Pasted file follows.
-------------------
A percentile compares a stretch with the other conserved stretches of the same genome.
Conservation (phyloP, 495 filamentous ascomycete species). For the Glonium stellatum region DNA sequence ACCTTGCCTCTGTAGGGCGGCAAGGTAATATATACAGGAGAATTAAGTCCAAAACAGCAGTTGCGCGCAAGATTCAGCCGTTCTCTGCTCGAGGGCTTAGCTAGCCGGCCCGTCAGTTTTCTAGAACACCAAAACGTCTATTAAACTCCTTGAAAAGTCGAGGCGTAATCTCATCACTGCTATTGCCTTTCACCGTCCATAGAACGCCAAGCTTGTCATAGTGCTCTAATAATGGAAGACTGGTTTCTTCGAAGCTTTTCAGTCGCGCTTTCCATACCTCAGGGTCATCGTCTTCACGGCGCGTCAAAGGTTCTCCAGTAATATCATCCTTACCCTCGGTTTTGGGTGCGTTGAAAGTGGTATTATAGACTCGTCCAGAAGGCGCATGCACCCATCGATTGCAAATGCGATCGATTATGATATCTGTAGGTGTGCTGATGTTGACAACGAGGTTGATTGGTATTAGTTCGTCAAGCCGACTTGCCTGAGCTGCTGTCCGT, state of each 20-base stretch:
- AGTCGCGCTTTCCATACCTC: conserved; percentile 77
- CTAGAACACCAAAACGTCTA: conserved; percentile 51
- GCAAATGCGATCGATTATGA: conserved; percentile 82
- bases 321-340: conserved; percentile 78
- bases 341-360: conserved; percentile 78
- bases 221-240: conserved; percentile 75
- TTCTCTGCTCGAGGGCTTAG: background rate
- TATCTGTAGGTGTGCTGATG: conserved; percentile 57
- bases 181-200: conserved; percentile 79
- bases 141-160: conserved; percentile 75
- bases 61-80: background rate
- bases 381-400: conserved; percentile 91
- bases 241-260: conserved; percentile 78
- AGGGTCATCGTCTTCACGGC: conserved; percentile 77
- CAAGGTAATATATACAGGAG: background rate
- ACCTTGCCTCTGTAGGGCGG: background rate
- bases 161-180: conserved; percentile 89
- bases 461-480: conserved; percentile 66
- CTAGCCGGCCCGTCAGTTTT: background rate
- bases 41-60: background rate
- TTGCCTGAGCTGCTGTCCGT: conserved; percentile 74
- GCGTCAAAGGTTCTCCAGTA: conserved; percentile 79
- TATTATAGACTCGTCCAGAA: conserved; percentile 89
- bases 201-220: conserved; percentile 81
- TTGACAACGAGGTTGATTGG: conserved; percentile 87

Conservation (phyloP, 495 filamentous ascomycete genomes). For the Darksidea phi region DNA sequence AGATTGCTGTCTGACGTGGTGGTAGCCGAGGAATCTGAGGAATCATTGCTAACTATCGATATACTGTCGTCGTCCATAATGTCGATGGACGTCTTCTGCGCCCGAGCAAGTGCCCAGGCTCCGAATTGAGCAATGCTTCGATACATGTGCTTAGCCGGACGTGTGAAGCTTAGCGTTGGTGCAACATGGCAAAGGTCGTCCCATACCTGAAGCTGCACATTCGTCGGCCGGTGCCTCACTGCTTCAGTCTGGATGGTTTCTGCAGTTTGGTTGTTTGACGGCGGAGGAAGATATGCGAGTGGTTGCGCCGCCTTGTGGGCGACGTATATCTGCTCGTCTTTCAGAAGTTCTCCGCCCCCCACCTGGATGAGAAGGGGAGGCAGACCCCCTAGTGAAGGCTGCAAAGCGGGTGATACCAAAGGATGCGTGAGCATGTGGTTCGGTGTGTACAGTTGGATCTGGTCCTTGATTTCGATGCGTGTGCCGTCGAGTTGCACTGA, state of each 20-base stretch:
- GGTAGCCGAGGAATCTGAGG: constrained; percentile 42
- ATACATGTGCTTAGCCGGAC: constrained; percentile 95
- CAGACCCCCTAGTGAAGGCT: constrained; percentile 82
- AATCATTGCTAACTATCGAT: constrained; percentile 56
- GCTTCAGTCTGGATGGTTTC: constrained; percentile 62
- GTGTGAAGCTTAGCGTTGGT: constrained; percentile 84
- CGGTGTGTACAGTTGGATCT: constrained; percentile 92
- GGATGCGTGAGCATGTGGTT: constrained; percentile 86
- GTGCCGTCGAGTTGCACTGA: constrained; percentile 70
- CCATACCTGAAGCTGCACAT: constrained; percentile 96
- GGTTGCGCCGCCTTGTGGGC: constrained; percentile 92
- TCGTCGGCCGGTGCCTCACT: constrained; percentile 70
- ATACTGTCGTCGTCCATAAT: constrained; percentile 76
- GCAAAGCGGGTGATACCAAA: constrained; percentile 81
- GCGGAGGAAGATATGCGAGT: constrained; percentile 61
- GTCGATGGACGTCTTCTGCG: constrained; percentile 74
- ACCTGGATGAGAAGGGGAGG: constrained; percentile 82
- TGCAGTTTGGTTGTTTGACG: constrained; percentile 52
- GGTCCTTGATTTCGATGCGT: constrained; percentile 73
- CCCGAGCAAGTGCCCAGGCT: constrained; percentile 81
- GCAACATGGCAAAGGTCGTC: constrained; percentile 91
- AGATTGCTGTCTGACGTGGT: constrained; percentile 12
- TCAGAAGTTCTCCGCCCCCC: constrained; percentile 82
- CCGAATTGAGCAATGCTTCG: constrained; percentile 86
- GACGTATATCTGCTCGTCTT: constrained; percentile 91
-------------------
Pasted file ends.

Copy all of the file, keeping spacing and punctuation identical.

A percentile compares a stretch with the other conserved stretches of the same genome.
Conservation (phyloP, 495 filamentous ascomycete species). For the Glonium stellatum region DNA sequence ACCTTGCCTCTGTAGGGCGGCAAGGTAATATATACAGGAGAATTAAGTCCAAAACAGCAGTTGCGCGCAAGATTCAGCCGTTCTCTGCTCGAGGGCTTAGCTAGCCGGCCCGTCAGTTTTCTAGAACACCAAAACGTCTATTAAACTCCTTGAAAAGTCGAGGCGTAATCTCATCACTGCTATTGCCTTTCACCGTCCATAGAACGCCAAGCTTGTCATAGTGCTCTAATAATGGAAGACTGGTTTCTTCGAAGCTTTTCAGTCGCGCTTTCCATACCTCAGGGTCATCGTCTTCACGGCGCGTCAAAGGTTCTCCAGTAATATCATCCTTACCCTCGGTTTTGGGTGCGTTGAAAGTGGTATTATAGACTCGTCCAGAAGGCGCATGCACCCATCGATTGCAAATGCGATCGATTATGATATCTGTAGGTGTGCTGATGTTGACAACGAGGTTGATTGGTATTAGTTCGTCAAGCCGACTTGCCTGAGCTGCTGTCCGT, state of each 20-base stretch:
- AGTCGCGCTTTCCATACCTC: conserved; percentile 77
- CTAGAACACCAAAACGTCTA: conserved; percentile 51
- GCAAATGCGATCGATTATGA: conserved; percentile 82
- bases 321-340: conserved; percentile 78
- bases 341-360: conserved; percentile 78
- bases 221-240: conserved; percentile 75
- TTCTCTGCTCGAGGGCTTAG: background rate
- TATCTGTAGGTGTGCTGATG: conserved; percentile 57
- bases 181-200: conserved; percentile 79
- bases 141-160: conserved; percentile 75
- bases 61-80: background rate
- bases 381-400: conserved; percentile 91
- bases 241-260: conserved; percentile 78
- AGGGTCATCGTCTTCACGGC: conserved; percentile 77
- CAAGGTAATATATACAGGAG: background rate
- ACCTTGCCTCTGTAGGGCGG: background rate
- bases 161-180: conserved; percentile 89
- bases 461-480: conserved; percentile 66
- CTAGCCGGCCCGTCAGTTTT: background rate
- bases 41-60: background rate
- TTGCCTGAGCTGCTGTCCGT: conserved; percentile 74
- GCGTCAAAGGTTCTCCAGTA: conserved; percentile 79
- TATTATAGACTCGTCCAGAA: conserved; percentile 89
- bases 201-220: conserved; percentile 81
- TTGACAACGAGGTTGATTGG: conserved; percentile 87

Conservation (phyloP, 495 filamentous ascomycete genomes). For the Darksidea phi region DNA sequence AGATTGCTGTCTGACGTGGTGGTAGCCGAGGAATCTGAGGAATCATTGCTAACTATCGATATACTGTCGTCGTCCATAATGTCGATGGACGTCTTCTGCGCCCGAGCAAGTGCCCAGGCTCCGAATTGAGCAATGCTTCGATACATGTGCTTAGCCGGACGTGTGAAGCTTAGCGTTGGTGCAACATGGCAAAGGTCGTCCCATACCTGAAGCTGCACATTCGTCGGCCGGTGCCTCACTGCTTCAGTCTGGATGGTTTCTGCAGTTTGGTTGTTTGACGGCGGAGGAAGATATGCGAGTGGTTGCGCCGCCTTGTGGGCGACGTATATCTGCTCGTCTTTCAGAAGTTCTCCGCCCCCCACCTGGATGAGAAGGGGAGGCAGACCCCCTAGTGAAGGCTGCAAAGCGGGTGATACCAAAGGATGCGTGAGCATGTGGTTCGGTGTGTACAGTTGGATCTGGTCCTTGATTTCGATGCGTGTGCCGTCGAGTTGCACTGA, state of each 20-base stretch:
- GGTAGCCGAGGAATCTGAGG: constrained; percentile 42
- ATACATGTGCTTAGCCGGAC: constrained; percentile 95
- CAGACCCCCTAGTGAAGGCT: constrained; percentile 82
- AATCATTGCTAACTATCGAT: constrained; percentile 56
- GCTTCAGTCTGGATGGTTTC: constrained; percentile 62
- GTGTGAAGCTTAGCGTTGGT: constrained; percentile 84
- CGGTGTGTACAGTTGGATCT: constrained; percentile 92
- GGATGCGTGAGCATGTGGTT: constrained; percentile 86
- GTGCCGTCGAGTTGCACTGA: constrained; percentile 70
- CCATACCTGAAGCTGCACAT: constrained; percentile 96
- GGTTGCGCCGCCTTGTGGGC: constrained; percentile 92
- TCGTCGGCCGGTGCCTCACT: constrained; percentile 70
- ATACTGTCGTCGTCCATAAT: constrained; percentile 76
- GCAAAGCGGGTGATACCAAA: constrained; percentile 81
- GCGGAGGAAGATATGCGAGT: constrained; percentile 61
- GTCGATGGACGTCTTCTGCG: constrained; percentile 74
- ACCTGGATGAGAAGGGGAGG: constrained; percentile 82
- TGCAGTTTGGTTGTTTGACG: constrained; percentile 52
- GGTCCTTGATTTCGATGCGT: constrained; percentile 73
- CCCGAGCAAGTGCCCAGGCT: constrained; percentile 81
- GCAACATGGCAAAGGTCGTC: constrained; percentile 91
- AGATTGCTGTCTGACGTGGT: constrained; percentile 12
- TCAGAAGTTCTCCGCCCCCC: constrained; percentile 82
- CCGAATTGAGCAATGCTTCG: constrained; percentile 86
- GACGTATATCTGCTCGTCTT: constrained; percentile 91